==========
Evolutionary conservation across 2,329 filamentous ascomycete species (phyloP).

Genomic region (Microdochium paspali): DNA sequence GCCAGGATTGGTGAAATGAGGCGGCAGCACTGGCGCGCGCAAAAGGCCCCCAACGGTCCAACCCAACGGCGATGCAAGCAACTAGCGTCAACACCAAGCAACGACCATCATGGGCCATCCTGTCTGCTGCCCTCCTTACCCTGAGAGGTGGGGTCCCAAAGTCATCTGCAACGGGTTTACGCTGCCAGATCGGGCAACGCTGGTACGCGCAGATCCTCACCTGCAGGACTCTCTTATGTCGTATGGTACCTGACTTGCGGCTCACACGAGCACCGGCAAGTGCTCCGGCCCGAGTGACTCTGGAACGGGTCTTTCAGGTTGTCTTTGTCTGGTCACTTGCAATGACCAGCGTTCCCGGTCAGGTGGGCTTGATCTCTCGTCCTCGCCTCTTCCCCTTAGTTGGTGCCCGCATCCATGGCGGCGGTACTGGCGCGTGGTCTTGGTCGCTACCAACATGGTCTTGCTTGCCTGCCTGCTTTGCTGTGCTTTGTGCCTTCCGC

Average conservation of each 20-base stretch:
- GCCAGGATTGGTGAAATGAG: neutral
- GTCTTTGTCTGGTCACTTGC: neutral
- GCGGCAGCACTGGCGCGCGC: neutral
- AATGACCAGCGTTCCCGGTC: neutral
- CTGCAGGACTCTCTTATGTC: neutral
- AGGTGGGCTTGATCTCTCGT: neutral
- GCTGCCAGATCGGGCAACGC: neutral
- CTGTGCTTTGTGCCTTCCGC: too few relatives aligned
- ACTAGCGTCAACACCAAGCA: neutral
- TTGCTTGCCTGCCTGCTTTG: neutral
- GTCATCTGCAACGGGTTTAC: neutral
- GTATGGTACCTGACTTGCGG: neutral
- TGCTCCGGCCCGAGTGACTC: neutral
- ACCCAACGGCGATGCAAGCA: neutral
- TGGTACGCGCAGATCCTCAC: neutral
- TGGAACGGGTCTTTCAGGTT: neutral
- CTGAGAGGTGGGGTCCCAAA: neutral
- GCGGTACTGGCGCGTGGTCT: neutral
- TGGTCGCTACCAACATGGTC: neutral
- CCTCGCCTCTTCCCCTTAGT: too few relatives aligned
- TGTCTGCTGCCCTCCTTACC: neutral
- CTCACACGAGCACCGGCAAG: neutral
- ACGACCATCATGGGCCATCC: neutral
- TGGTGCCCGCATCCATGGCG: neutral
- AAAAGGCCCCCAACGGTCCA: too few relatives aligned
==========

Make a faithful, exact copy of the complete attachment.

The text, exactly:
Evolutionary conservation across 2,329 filamentous ascomycete species (phyloP).

Genomic region (Microdochium paspali): DNA sequence GCCAGGATTGGTGAAATGAGGCGGCAGCACTGGCGCGCGCAAAAGGCCCCCAACGGTCCAACCCAACGGCGATGCAAGCAACTAGCGTCAACACCAAGCAACGACCATCATGGGCCATCCTGTCTGCTGCCCTCCTTACCCTGAGAGGTGGGGTCCCAAAGTCATCTGCAACGGGTTTACGCTGCCAGATCGGGCAACGCTGGTACGCGCAGATCCTCACCTGCAGGACTCTCTTATGTCGTATGGTACCTGACTTGCGGCTCACACGAGCACCGGCAAGTGCTCCGGCCCGAGTGACTCTGGAACGGGTCTTTCAGGTTGTCTTTGTCTGGTCACTTGCAATGACCAGCGTTCCCGGTCAGGTGGGCTTGATCTCTCGTCCTCGCCTCTTCCCCTTAGTTGGTGCCCGCATCCATGGCGGCGGTACTGGCGCGTGGTCTTGGTCGCTACCAACATGGTCTTGCTTGCCTGCCTGCTTTGCTGTGCTTTGTGCCTTCCGC

Average conservation of each 20-base stretch:
- GCCAGGATTGGTGAAATGAG: neutral
- GTCTTTGTCTGGTCACTTGC: neutral
- GCGGCAGCACTGGCGCGCGC: neutral
- AATGACCAGCGTTCCCGGTC: neutral
- CTGCAGGACTCTCTTATGTC: neutral
- AGGTGGGCTTGATCTCTCGT: neutral
- GCTGCCAGATCGGGCAACGC: neutral
- CTGTGCTTTGTGCCTTCCGC: too few relatives aligned
- ACTAGCGTCAACACCAAGCA: neutral
- TTGCTTGCCTGCCTGCTTTG: neutral
- GTCATCTGCAACGGGTTTAC: neutral
- GTATGGTACCTGACTTGCGG: neutral
- TGCTCCGGCCCGAGTGACTC: neutral
- ACCCAACGGCGATGCAAGCA: neutral
- TGGTACGCGCAGATCCTCAC: neutral
- TGGAACGGGTCTTTCAGGTT: neutral
- CTGAGAGGTGGGGTCCCAAA: neutral
- GCGGTACTGGCGCGTGGTCT: neutral
- TGGTCGCTACCAACATGGTC: neutral
- CCTCGCCTCTTCCCCTTAGT: too few relatives aligned
- TGTCTGCTGCCCTCCTTACC: neutral
- CTCACACGAGCACCGGCAAG: neutral
- ACGACCATCATGGGCCATCC: neutral
- TGGTGCCCGCATCCATGGCG: neutral
- AAAAGGCCCCCAACGGTCCA: too few relatives aligned